Moving around has its ups and downs, but it sure is easier, when you’re a single or a couple. Whenever a family has to make a decision about becoming expats, one of the first things to consider is wellbeing of the kids. But is relocation with children really as difficult as it seems?
Our first move with a child came, when we lived in Germany and were given an opportunity to move to Shanghai. To be honest, I was not sure about it. Our daughter was only 1.5 years old - is it too early to move? However, I’m glad that we did. I found a lot of help online from a community of expats in Shanghai. And our daughter totally enjoyed it! She found friends, felt at ease chatting to nice Chinese ladies in a language known to her alone and grown to love some of the food specialities.
Our children often have a more open minded attitude, allowing them to appreciate their new home without getting concentrated on difficulties. To encourage those of you still considering expat life to take a leap and dive into this adventure, I talked to several expat mothers, asking them about their experiences of relocating with kids.
Tell us more about your kids: where were they born?
They were all born in Italy although we were already living abroad.
How many times they moved already?
My eldest daughter (7) and middle daughter (5) has moved 4 times (UK, The Netherlands, Germany, Australia) my little boy (2) has moved twice (Germany, Australia).
Were there any problems with kids’ adjustment to a new place?
I wouldn't call them problems, just getting to know new kids at school and being a bit shy at the beginning. Making friends is not a big deal for young kids. Even learning a new language wasn't a huge obstacle for the kids in the Netherlands or in Germany as they were still little and playing is a universal language.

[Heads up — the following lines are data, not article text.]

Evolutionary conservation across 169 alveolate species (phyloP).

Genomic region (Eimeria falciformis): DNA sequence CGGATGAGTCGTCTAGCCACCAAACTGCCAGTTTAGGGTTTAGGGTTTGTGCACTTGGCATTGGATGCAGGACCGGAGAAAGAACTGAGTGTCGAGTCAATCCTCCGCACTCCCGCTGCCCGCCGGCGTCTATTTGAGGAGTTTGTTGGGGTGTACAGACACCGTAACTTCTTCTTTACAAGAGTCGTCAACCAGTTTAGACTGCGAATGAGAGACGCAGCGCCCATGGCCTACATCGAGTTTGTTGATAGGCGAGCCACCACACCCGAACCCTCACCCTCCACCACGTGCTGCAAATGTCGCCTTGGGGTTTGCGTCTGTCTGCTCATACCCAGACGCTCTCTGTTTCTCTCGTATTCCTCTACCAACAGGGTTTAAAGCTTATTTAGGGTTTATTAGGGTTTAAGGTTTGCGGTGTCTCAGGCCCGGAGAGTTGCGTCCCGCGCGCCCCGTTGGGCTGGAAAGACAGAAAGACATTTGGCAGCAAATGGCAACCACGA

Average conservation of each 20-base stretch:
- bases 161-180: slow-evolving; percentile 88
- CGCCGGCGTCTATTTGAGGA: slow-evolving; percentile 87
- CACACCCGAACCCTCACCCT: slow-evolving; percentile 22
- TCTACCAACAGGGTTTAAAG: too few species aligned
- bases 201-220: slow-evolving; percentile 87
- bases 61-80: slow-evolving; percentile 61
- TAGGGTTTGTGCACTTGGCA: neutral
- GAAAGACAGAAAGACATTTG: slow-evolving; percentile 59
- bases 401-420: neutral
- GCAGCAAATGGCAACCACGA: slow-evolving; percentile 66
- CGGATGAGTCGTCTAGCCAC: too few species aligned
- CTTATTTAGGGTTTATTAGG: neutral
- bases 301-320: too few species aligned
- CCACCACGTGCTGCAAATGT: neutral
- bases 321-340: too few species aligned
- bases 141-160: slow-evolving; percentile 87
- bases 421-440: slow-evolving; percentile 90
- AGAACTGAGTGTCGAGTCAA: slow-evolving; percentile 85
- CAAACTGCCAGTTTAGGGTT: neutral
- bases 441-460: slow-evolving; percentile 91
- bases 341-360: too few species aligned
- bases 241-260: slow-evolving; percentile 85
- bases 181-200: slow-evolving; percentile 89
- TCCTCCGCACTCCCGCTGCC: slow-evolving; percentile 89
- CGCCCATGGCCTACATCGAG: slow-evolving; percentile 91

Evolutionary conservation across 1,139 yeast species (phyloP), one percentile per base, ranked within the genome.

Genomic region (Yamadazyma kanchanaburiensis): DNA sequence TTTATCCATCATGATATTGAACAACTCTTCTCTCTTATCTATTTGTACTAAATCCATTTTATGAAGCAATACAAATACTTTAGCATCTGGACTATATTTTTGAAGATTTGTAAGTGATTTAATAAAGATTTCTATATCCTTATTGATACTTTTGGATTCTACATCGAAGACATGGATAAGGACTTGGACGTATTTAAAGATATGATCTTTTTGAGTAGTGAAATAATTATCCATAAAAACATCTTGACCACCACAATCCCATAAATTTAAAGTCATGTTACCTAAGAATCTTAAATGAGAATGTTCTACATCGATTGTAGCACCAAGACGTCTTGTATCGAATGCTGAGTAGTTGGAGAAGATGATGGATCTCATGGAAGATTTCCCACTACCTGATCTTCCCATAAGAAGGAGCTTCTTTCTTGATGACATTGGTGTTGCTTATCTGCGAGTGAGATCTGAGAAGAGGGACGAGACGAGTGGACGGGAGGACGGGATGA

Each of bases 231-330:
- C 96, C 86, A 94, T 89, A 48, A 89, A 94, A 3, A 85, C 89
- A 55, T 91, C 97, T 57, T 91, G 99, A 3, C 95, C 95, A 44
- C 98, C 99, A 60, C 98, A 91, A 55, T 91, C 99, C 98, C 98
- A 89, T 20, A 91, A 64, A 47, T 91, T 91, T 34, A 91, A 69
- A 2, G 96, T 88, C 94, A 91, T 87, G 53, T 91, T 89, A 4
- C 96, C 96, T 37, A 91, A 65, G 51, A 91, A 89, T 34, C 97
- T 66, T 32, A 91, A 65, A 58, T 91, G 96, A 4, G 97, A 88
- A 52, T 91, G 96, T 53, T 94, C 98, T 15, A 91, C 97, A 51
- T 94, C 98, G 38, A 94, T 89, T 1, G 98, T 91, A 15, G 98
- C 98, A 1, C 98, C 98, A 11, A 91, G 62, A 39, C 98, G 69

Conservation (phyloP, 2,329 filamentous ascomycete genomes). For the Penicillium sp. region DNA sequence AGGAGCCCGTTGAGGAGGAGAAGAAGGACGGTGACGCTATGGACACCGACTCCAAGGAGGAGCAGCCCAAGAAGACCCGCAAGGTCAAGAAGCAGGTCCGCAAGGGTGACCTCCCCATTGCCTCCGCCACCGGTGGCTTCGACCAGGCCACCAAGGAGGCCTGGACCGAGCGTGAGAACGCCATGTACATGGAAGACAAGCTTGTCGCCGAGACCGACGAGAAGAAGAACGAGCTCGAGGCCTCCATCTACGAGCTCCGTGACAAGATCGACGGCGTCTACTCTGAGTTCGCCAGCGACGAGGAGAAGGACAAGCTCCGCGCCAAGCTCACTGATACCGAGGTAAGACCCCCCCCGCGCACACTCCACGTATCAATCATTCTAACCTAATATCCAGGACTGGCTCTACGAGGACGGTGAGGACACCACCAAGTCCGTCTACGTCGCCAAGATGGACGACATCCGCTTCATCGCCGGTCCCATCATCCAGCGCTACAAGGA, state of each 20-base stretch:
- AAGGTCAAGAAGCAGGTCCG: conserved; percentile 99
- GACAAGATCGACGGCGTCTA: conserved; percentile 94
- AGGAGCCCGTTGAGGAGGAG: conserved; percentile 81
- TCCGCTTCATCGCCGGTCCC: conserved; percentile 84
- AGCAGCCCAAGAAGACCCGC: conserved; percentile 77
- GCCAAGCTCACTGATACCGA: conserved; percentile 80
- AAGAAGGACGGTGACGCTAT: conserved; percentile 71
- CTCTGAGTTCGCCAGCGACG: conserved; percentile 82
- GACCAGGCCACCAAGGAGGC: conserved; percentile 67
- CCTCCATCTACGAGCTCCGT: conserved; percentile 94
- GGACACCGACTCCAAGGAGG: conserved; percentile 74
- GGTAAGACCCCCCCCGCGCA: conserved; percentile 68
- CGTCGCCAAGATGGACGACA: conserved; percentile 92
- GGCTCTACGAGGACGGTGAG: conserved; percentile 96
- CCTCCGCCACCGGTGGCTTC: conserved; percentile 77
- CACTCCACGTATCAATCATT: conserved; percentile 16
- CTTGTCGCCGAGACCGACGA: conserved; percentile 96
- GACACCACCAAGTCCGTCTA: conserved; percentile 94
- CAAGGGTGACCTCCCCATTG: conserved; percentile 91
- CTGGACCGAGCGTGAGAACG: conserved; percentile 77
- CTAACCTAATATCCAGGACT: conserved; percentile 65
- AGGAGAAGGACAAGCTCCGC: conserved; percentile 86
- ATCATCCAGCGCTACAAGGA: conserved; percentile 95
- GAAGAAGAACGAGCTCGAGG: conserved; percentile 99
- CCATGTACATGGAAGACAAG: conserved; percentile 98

How did you manage to help them?
As parents we reassured them that it was normal feeling nervous and every child is like that on their first day at school. Learning a new language has been pretty quick for them, listening to the same routine instructions everyday made it kind of easy in their lives. In Berlin they went to a bilingual kindergarten (English/German) at least at the beginning they could communicate easily with their teachers.
Do they attend local or expat schools?
My girls are now attending the local primary school in Melbourne, no need for an international school at the moment. They love their school and my eldest daughter has also acquired an Australian accent. My little boy is at home with me, speaking Italian but getting used to English too.
Are their friends locals or fellow expat kids?
Their friends are locals, there aren't many expat families in our area.
How do you make sure they still feel invloved in their heritage culture?
We meet up regularly with other Italian families living in Melbourne (there is a huge community), we speak Italian at home and at the moment I'm involved in setting up a group for Italian families who want their kids to stay in touch with our culture.
Would you say, they have become TCK’s, evolving between various cultures?
I wouldn't label them with TCK or any other. They have moved so many times in their short lives that they don't really think they belong to any place or culture. If you ask them, they would say they are Italian but also a bit Australian at the moment.
What tips could you give to expat parents?
Let your kids enjoy, explore, get into the Country where they are living right now, let them choose which language they want to use, never force anything to them. Nonetheless make sure you inspire them, get them curious, inquisitive about your culture and your language. Get yourself passionate about your culture/language through songs, books, recipes etc.. and your kids will happily follow you.
You can read more about the life of this expat family on Moving Around Mum blog. And if you are considering a move to Australia, please, visit EasyExpat.com's guide to this country for loads of useful information!
Yuliya is also the author of TinyExpats.com, writing about expat life and travels of their nomadic family, sharing their journey with two tiny expats.